Win a Winner!
Writers & Photographers
Berlitz Summer Camp
by Rachel Jeraffi
It seems like everywhere you turn, women are pregnant, and people are talking about something related to pregnancy. There is a new pregnancy movie coming out, half of Hollywood is expecting, and it’s the perfect time for celebrity photographer Rachel Jeraffi’s new e-book Pregnancy Portraits, A Do-It-Yourself Guide. This no brainer step-by-step guide for moms hoping to take your pictures at home.
“I realized one day that I can’t be everywhere,” says Jeraffi. “Seriously, I wanted to be able to reach as many women as possible because I truly believe that getting a pregnancy portrait is a great self-esteem booster and a wonderful way to adapt to your new body image. I thought of all the email I have received over the years from women in different states and countries, asking if I had a studio in their location. There was one specific email from a woman soldier, Kristy, that really went to my heart.”
Kristy wrote: “I am an active duty service member in the United States Army, and I am five and a half months pregnant. Being pregnant in the military is not really professionally accepted, so I try to blend in with the walls when anyone is around. When I opened up your web page today, I saw the first picture and I started to cry. You’ve captured everything I’ve been looking for – this unspoken acceptance of pregnancy. I only wish I were able to have such beautiful pictures of me.”
Wondering how she could reach women like Kristi, Jeraffi came to the realization that a book would be the best way. She recommends her new e-book for women on a tight budget, those who cannot find a photographer to work with, women with small children, women on bed rest, and those who want to document their body’s changes every single month. It is also a great way for an expecting mom to get her partner involved.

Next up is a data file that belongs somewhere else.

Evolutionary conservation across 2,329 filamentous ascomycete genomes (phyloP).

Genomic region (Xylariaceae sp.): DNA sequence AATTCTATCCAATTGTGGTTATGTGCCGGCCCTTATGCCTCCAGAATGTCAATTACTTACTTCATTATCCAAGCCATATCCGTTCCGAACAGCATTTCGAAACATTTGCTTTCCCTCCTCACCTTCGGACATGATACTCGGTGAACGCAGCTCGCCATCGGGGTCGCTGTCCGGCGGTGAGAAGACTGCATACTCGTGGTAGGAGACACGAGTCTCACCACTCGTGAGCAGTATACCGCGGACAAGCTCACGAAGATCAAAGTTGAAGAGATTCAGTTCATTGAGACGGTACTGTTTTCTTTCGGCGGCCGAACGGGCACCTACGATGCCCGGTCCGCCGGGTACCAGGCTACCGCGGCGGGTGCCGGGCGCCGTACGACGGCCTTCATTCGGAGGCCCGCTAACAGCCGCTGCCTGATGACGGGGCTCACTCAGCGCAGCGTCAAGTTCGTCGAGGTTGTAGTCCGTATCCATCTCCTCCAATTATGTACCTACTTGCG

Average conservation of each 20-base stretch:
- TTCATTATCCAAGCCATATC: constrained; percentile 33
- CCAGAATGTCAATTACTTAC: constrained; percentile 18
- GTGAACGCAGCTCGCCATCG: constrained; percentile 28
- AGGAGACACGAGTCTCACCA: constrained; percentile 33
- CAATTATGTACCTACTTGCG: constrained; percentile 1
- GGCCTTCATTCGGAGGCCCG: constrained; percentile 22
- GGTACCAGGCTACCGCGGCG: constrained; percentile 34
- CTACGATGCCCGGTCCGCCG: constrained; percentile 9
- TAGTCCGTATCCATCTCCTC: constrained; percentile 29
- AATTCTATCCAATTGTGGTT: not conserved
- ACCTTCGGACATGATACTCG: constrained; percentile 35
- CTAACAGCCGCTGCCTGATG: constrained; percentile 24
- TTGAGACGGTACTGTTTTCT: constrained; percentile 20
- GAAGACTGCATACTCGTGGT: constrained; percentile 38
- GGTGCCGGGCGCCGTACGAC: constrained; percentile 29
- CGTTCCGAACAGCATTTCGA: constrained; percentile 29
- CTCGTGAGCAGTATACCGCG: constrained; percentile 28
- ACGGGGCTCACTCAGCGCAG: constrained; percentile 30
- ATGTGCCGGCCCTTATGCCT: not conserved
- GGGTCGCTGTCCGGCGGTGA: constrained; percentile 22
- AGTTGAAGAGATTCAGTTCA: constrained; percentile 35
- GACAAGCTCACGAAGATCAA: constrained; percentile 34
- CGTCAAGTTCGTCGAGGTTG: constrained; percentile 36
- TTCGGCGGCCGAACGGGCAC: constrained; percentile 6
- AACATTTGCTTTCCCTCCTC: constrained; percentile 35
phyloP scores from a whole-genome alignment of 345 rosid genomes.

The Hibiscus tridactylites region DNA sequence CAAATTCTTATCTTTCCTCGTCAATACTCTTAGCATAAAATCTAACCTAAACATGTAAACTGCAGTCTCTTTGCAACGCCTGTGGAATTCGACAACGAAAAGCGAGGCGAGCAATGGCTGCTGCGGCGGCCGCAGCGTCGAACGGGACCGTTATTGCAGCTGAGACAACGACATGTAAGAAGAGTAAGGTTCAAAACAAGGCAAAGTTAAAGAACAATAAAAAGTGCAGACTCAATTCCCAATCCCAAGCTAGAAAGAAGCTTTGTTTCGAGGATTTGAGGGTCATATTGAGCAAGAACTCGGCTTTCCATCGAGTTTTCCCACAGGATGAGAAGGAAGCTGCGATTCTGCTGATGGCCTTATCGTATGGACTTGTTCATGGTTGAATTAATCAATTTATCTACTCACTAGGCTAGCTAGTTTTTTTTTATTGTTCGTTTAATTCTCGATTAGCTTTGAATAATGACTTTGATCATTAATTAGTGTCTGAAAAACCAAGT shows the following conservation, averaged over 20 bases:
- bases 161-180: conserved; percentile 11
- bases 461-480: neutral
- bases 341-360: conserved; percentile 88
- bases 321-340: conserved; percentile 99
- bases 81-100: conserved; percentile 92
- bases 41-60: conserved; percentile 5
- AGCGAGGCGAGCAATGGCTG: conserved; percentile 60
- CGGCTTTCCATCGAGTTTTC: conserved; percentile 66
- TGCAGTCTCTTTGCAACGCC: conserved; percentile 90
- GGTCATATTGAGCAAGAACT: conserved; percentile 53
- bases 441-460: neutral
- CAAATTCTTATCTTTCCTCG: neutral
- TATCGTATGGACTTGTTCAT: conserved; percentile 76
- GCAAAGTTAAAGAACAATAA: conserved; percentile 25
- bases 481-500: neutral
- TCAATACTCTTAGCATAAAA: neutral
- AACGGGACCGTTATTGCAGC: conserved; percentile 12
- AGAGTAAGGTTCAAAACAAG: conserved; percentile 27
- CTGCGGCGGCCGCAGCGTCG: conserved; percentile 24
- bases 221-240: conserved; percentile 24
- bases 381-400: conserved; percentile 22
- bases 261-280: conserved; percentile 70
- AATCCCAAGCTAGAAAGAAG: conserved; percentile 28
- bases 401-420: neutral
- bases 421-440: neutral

Her are some of Jeraffi’s important tips for a successful shoot:
1. Start with a dark backdrop. A dark backdrop is best, no matter what your skin color is. It gives the photograph a feeling of being detached’ from any specific location, and focuses only on you.
2. Turn OFF your flash. If you have a camera with a flash off option, turn it off. Available light is better than the harsh, flat and unflattering light of the on-camera flash.
Use window light as your main light source if possible. It is a beautiful soft light source. Make sure there is no direct sun coming in. If a window light is not available, you can also use regular house lamps and correct for the color distortion when printing the image. Use a white board on the opposite side of the window as a fill light.
4. Dress up nice. I like to use fabrics, something that is not the everyday wear. I tie it in a way that shows the belly only, and it also moves beautifully in the wind.
5. Make-up right. Get someone to help you for this part, especially for applying makeup on your belly, which is hard to reach. Jeraffi’s makeup artists, Joni and Marguerite say: “Best to apply less than more, and then add if needed. Many women apply too much makeup, and then it doesn’t look natural. The most challenging thing is to cover the stretch marks and line on the belly, and that can be done by using a concealer first, and then foundation. It’s best to get professional assistance in color matching for your skin when purchasing foundation. Apply by tapping gently with your fingers or a sponge.”
For face makeup, keep it very natural, and as little as possible.
6. Keep hair natural. You want to look like you!
7. Don’t think too much about posing. Jeraffi likes her clients to close their eyes. “There is something symbolic about closing your eyes, as if shutting out the world around you,” she says. “Then, you are able to focus inward on the growing life within, as if for a moment, nothing else matters except the world within.”
8. Enjoy the process. The process of taking the pictures should be just as rewarding as the portraits themselves, and it should be a fun experience. When you are relaxed and feeling great, you project it!
So how can you get in to that “mind-set?” Begin by eliminating distractions as much as possible. Turn off the TV, turn off the phone, put on some relaxing music and light some scented candles. If you have young children, make sure someone watches the kids until you are ready to get them involved in the portraits.
If you are planning to shoot with kids, Jeraffi suggests your best strategy is to make it fun. “Best thing about my book is that you can do it any time,” she says. “Set up, and then come back later if the kids are not in the mood.”
For more information on Rachel’s work visit: www.PregnancyPortraits.net
You can order the e-book at: http://pregnancyportraits.net/diyguide/?page_id=10